3 Tamar Karet describes the beginning of WiP and the formation of it aims


There was a lot of very heated debate, but I don’t remember any actual arguments – very quickly being agreed that if group committee made sense, because we were collaborative, that’s how the women, the Women’s Movement worked.  What were we doing there?  What were the aims?  And that was the hardest part.

Mainly what we wanted to do didn’t have a name in those days.  But we were really networking.  We found it so good to get together with other women from other houses to be able to compare how they went about it.  ‘Cos an awful lot of us had nobody with whom we could exchange notes.  Certainly it wasn’t true for any of the foreign rights people.  We were usually on our own and there were quite a few work colleagues, media colleagues, were all men, so none of them could either.

What was going to be the value of having that network?

I’m sure we didn’t articulate it to ourselves, we just thought, ‘Oh here’s somebody I can ask when I need help’. I think that was about all that we thought.  It didn’t go much further than that, and also wasn’t it nice to have a shoulder to cry on?  – the support network in that sense.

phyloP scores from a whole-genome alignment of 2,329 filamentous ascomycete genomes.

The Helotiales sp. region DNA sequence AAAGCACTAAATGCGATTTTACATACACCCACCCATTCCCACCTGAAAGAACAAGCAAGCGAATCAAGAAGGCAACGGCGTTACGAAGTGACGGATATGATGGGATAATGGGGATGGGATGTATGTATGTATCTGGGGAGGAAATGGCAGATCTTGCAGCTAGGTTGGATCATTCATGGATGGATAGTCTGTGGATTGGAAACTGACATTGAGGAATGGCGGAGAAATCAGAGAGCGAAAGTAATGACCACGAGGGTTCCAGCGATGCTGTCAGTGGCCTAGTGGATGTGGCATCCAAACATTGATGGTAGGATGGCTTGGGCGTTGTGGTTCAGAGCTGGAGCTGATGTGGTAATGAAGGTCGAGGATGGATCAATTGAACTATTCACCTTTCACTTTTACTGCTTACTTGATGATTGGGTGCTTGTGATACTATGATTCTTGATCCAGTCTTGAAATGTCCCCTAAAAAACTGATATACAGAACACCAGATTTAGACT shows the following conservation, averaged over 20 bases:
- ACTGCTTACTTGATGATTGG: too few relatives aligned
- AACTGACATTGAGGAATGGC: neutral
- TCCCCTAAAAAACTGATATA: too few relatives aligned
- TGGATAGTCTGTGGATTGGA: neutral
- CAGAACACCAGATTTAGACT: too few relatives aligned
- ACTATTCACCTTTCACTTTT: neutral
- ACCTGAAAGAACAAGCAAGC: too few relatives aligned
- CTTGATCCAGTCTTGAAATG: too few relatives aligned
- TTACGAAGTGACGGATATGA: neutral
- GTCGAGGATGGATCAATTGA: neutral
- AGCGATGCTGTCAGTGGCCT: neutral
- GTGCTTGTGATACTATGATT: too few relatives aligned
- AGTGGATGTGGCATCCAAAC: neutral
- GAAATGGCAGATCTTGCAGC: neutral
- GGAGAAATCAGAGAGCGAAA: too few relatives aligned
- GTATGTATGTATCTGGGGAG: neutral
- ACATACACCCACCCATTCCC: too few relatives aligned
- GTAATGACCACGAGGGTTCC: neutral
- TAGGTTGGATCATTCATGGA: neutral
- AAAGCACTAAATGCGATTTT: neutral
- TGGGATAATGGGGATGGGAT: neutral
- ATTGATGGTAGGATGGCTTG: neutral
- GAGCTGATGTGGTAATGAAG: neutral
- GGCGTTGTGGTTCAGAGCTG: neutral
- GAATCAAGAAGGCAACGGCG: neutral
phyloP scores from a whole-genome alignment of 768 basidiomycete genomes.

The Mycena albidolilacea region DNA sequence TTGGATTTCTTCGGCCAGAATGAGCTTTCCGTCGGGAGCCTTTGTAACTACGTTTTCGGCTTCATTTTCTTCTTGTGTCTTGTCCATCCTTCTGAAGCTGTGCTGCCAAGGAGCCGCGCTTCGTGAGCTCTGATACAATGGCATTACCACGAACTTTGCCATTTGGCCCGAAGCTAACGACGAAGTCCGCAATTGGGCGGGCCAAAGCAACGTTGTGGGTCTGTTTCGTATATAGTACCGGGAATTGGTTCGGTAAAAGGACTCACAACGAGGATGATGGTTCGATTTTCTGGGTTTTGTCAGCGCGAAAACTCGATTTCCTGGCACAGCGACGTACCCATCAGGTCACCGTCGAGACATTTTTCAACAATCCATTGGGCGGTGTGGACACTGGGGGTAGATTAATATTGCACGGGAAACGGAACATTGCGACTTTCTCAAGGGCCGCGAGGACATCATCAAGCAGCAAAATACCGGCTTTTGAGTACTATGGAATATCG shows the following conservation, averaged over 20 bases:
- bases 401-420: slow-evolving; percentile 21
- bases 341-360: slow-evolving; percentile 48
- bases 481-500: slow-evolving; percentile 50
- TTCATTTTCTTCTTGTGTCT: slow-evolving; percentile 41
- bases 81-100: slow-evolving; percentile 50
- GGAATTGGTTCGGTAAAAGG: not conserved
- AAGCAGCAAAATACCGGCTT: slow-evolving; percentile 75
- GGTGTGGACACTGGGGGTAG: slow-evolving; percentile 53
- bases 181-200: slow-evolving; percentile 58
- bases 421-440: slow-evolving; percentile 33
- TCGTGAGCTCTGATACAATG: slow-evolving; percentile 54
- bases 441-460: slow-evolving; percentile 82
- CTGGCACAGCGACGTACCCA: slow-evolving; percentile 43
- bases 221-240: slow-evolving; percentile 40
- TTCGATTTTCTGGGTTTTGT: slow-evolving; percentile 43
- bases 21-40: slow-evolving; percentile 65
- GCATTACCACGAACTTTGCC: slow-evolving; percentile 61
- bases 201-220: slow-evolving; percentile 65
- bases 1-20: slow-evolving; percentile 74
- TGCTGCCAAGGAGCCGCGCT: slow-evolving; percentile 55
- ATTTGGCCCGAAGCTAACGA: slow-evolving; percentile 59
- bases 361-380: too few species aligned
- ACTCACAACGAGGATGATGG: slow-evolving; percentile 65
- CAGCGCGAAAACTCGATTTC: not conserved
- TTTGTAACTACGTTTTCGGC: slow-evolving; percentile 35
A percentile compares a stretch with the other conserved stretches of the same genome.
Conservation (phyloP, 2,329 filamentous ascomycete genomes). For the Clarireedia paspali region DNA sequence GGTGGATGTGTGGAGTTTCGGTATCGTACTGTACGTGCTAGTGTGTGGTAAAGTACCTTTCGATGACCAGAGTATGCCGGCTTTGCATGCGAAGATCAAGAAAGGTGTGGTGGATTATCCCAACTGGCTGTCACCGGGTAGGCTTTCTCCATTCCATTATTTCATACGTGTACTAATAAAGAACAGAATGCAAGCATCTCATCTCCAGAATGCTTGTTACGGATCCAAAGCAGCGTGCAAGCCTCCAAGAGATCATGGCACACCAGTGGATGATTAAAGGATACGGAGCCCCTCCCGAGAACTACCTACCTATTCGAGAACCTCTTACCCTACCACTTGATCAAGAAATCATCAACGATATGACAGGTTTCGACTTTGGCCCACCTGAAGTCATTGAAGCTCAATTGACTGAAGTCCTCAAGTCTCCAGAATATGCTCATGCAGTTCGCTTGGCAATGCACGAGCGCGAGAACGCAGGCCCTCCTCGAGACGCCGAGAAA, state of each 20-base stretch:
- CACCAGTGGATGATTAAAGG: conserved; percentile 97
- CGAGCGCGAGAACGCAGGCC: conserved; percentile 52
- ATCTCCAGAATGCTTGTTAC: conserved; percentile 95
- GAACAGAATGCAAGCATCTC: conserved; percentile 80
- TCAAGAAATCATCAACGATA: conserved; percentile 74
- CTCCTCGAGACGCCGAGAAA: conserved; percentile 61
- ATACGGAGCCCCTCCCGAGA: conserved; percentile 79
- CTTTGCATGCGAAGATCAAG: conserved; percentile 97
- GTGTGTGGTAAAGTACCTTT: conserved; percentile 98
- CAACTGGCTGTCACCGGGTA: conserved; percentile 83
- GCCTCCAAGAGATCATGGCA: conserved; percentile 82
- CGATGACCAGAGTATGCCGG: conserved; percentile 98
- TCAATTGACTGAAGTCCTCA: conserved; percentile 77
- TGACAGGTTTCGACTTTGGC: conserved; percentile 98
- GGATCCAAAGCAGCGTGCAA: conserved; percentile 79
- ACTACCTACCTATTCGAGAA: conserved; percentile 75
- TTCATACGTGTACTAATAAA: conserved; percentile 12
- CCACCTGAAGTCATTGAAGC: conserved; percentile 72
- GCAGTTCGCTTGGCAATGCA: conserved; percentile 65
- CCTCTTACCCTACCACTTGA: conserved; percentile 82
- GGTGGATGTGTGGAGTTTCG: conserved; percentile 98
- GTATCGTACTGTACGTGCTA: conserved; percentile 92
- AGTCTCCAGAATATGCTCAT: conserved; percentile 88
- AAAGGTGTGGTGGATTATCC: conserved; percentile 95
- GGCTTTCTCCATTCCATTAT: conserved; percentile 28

It was to increase women’s contribution, to publishing which you can translate as getting a leg up, to facilitate the exchange of information, to provide mutual support, and to improve the status of women in the profession.  And I think that last one had a certain amount of trouble because, even though we ourselves were beginning to get towards more senior positions, it wasn’t being recognised.  So if you went to advisory groups, to the Publishers Association for changing things, you wouldn’t find women on them.  Everything always seemed to be the men.  It was completely disproportionate.  So even the most senior women were not being heard.  And that’s what we meant by improving the status of women in publishing.  But we had no idea how we would do it.


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